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  • Writer's pictureInfrastructure Exchange

AU meeting considers transport, energy and tourism nexus

Updated: Apr 29, 2019

The Second Ordinary Session of the African Union Specialised Technical Committee on Transport, Transcontinental Infrastructure, Energy and Tourism (STC-TTIET) took place this week from April 14-18, in Cairo.

The meeting was organised by the African Union Commission in collaboration with the Government of the Arab Republic of Egypt to consider strategies for developing smart infrastructure to boost Africa’s continental transformation and integration. The meeting was attended by 38 member states and regional economic communities, regional and continental institutions, and international organisations.

An experts’ meeting on Sunday and Monday (April 14-15) preceded the ministerial meeting which considered and adopted the recommendations presented by the experts. Mrs Dagmawit Moges, Minister of Transport, led the Ethiopian delegation to the meeting which observed a minute’s silence for the lives lost in the crash of Ethiopian Airlines Flight 302 to Nairobi on March 10.

The meeting considered the nexus between transport, energy and tourism and its relevance for Agenda 2063 and implementing the Program for Infrastructure Development in Africa (PIDA).

With regard to the transcontinental and inter-regional infrastructure, it took note of the implementation status of PIDA, the Plans of Action of the STC-TTIIET of PIDA and recommended member states to ensure strong ownership of PIDA’s Priority Action Plan projects and include them in their national budgets and plans. It further recommended member states to increase local employment opportunities through an integrated multi-sectoral corridor approach.

Minister Dagmawit noted investment in the transport, energy and tourism infrastructure was a crucial component of Africa’s accelerated growth and sustainable development. These sectors had great potential to create jobs, generate income and enhance economic development. Some of the flagship projects towards realising Agenda 2063 were key components of these sectors; however, they were still not properly contributing their fair share of the continent’s development and growth.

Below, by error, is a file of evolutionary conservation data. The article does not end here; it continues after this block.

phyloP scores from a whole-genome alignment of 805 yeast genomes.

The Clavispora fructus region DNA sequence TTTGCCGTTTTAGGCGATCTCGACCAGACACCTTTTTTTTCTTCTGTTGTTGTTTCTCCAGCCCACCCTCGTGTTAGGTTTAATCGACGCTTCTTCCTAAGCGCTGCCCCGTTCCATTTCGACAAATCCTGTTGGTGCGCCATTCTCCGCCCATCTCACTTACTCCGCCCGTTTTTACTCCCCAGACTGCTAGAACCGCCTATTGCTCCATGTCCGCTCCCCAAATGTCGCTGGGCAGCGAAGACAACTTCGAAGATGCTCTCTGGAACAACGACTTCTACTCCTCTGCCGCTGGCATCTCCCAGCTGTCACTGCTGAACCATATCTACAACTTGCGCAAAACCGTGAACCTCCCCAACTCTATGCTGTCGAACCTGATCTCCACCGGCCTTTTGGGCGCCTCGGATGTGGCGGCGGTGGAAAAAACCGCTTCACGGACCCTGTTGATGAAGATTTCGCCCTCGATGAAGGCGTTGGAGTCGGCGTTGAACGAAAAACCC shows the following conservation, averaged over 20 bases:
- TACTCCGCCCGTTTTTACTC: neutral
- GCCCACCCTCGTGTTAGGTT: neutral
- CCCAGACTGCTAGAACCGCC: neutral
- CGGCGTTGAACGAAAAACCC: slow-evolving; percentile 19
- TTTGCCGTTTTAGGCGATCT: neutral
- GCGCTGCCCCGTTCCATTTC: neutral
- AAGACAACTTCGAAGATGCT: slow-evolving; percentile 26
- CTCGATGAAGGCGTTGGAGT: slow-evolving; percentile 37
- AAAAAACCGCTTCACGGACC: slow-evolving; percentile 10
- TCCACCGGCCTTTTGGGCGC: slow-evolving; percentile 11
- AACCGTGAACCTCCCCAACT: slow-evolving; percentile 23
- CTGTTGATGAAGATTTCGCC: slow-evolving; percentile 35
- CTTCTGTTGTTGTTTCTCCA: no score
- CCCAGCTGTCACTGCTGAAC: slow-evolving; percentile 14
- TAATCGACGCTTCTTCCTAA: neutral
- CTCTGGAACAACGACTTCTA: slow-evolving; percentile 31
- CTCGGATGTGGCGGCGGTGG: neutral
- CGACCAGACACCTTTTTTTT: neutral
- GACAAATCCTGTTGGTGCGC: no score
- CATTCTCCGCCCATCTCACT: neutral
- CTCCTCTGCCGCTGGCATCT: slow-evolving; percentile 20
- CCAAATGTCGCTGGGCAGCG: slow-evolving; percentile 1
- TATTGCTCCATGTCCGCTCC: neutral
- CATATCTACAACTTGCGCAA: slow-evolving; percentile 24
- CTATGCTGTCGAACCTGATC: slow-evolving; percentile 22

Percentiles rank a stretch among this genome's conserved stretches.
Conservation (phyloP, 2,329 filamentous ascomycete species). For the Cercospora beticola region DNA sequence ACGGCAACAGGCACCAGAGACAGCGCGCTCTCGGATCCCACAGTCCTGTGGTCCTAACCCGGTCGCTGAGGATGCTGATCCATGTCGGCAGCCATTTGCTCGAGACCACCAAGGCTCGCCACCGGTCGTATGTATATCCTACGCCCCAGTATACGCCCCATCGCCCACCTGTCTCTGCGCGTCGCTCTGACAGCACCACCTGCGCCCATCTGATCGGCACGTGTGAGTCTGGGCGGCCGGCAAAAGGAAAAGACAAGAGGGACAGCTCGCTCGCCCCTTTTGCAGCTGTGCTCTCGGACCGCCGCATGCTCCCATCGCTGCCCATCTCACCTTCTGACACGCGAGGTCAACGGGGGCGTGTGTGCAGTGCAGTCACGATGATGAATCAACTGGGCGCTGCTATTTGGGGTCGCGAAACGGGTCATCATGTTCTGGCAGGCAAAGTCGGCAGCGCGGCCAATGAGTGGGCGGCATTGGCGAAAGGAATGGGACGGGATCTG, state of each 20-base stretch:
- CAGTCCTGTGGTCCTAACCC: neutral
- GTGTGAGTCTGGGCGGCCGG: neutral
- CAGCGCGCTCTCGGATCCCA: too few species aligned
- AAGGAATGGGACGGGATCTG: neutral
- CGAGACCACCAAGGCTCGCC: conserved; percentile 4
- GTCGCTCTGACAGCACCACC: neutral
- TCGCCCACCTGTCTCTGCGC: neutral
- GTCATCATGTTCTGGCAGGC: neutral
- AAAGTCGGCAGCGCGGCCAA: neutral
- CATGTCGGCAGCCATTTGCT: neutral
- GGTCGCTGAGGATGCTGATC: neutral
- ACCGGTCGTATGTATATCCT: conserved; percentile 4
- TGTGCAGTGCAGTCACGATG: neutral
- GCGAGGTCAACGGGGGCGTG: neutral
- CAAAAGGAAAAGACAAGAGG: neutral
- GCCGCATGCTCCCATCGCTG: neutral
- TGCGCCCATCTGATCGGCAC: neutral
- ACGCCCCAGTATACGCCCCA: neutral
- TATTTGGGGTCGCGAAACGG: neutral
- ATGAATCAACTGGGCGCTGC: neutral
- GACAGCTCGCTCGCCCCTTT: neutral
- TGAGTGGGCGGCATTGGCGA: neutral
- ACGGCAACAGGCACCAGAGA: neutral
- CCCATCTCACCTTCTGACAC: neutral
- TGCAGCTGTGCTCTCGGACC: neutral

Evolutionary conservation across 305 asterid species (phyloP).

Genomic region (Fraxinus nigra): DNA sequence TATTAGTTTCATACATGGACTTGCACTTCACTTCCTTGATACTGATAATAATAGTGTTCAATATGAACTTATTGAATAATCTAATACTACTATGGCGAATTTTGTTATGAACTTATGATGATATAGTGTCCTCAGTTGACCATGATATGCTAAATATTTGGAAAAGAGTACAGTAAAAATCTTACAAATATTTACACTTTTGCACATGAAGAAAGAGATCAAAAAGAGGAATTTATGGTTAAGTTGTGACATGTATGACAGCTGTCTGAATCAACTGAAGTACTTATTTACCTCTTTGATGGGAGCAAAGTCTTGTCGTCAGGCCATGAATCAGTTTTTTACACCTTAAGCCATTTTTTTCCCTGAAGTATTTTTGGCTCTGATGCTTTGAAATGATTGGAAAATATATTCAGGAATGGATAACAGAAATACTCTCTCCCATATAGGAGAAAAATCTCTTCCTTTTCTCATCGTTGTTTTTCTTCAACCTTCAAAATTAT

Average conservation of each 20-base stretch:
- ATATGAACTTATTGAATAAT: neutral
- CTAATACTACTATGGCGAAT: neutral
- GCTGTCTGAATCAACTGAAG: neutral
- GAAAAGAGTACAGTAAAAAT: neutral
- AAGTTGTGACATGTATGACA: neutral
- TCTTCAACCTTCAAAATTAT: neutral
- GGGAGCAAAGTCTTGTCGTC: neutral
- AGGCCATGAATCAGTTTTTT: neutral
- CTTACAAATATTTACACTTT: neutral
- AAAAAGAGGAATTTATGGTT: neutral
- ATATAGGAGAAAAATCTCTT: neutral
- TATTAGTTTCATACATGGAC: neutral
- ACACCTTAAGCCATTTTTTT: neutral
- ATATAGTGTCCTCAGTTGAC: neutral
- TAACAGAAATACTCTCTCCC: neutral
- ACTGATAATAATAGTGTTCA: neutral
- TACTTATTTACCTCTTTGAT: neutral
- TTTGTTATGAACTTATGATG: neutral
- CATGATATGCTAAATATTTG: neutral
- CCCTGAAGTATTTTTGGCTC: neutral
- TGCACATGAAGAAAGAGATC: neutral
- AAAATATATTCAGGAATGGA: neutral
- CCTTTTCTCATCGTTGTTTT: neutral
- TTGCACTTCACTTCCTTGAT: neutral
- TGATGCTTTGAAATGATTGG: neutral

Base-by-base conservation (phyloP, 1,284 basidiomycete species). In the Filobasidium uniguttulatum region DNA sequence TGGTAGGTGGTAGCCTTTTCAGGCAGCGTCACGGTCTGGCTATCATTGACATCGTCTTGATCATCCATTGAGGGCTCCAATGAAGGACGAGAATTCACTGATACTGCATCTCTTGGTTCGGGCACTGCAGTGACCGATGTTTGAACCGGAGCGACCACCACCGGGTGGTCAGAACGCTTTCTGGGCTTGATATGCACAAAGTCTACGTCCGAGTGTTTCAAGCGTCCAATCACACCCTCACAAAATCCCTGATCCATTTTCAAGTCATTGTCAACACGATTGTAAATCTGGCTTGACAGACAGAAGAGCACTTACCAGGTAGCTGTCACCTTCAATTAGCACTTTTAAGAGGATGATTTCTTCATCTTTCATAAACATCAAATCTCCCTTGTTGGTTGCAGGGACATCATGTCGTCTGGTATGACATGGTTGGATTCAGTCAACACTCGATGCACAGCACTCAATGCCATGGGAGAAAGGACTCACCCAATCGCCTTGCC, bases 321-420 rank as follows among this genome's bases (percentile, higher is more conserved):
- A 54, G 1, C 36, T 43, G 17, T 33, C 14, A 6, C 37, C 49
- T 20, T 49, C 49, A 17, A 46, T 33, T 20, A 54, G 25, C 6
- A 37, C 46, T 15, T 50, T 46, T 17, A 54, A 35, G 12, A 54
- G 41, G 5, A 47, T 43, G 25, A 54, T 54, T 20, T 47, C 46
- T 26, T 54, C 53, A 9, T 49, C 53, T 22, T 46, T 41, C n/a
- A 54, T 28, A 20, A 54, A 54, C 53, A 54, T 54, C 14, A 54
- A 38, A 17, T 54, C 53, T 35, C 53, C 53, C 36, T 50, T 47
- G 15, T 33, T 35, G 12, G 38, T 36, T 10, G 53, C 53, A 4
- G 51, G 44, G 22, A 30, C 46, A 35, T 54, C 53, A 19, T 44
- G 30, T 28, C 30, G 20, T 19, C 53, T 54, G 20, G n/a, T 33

It was important to put in place the necessary structural, institutional, legal, financial and human resources, she said. Moges pointed out that Ethiopia’s Growth and Transformation Plan were part and parcel of the Sustainable Development Goals and Agenda 2063, and the Plan was giving special focus to the development of these sectors in a bid to accelerate growth and serve as a vehicle towards continental integration. She stressed that the Plan mainstreamed gender and women and youth, which she said, were at its heart, noting also that Small and Medium Enterprises were important engines of development for low income families and groups. In addition, the private sector had an irreplaceable role in the GTP, and Ethiopia was now in process of privatising telecom and airlines services to speed up development and growth.

Overall, the transport, energy and tourism sectors contribute immensely to GDP, she said, and “if we double our efforts, the revenue they generate will impact our growth and development significantly.”

The Minister said Ethiopia’s determination to encourage and support the establishment of the Single African Air Transport Market, and the full realisation of PIDA and AUDA/NEPAD programmes and plans of action, was a testimony to its commitment to Africa’s integration. She noted Ethiopia had just ratified and deposited the African Continental Free Trade Area agreement with a view to enhancing continental integration. In conclusion, Minister Moges assured the meeting that Ethiopia would do everything in its capacity to strengthen inter-African cooperation in the transport, energy and tourism infrastructure sectors. The journey might not be smooth or easy, and immense challenges remained, but “with the necessary political will and commitment there is no doubt that we will meet the demands of our peoples.”

Taking note of the progress made in establishment of the Single African Air Transport Market (SAATM), the meeting affirmed the need for an overall continental transport policy.

The meeting concluded urging member states, the African Union Commission and Regional Economic Communities to strengthen intra-African and continental cooperation in the infrastructure sectors. It urged member states to mainstream climate change into infrastructure planning and implementation. It appealed to member states to formulate harmonised policies and regulations for infrastructure development to create local jobs particularly for the youth; to strengthen African Small and Medium Enterprises and ensure technology transfer through vocational training. It called for member states to speed up ratification of pending legal instruments related to infrastructure, including the Maritime Charter, the Single African Air Transport Market, and the AFREC Convention and Road Safety Charter.

It also called on key regional and international partners including the African Development Bank, the United Nations Economic Commission for Africa the World Bank and the European Union, to continue to support the Program for Infrastructure Development in Africa.

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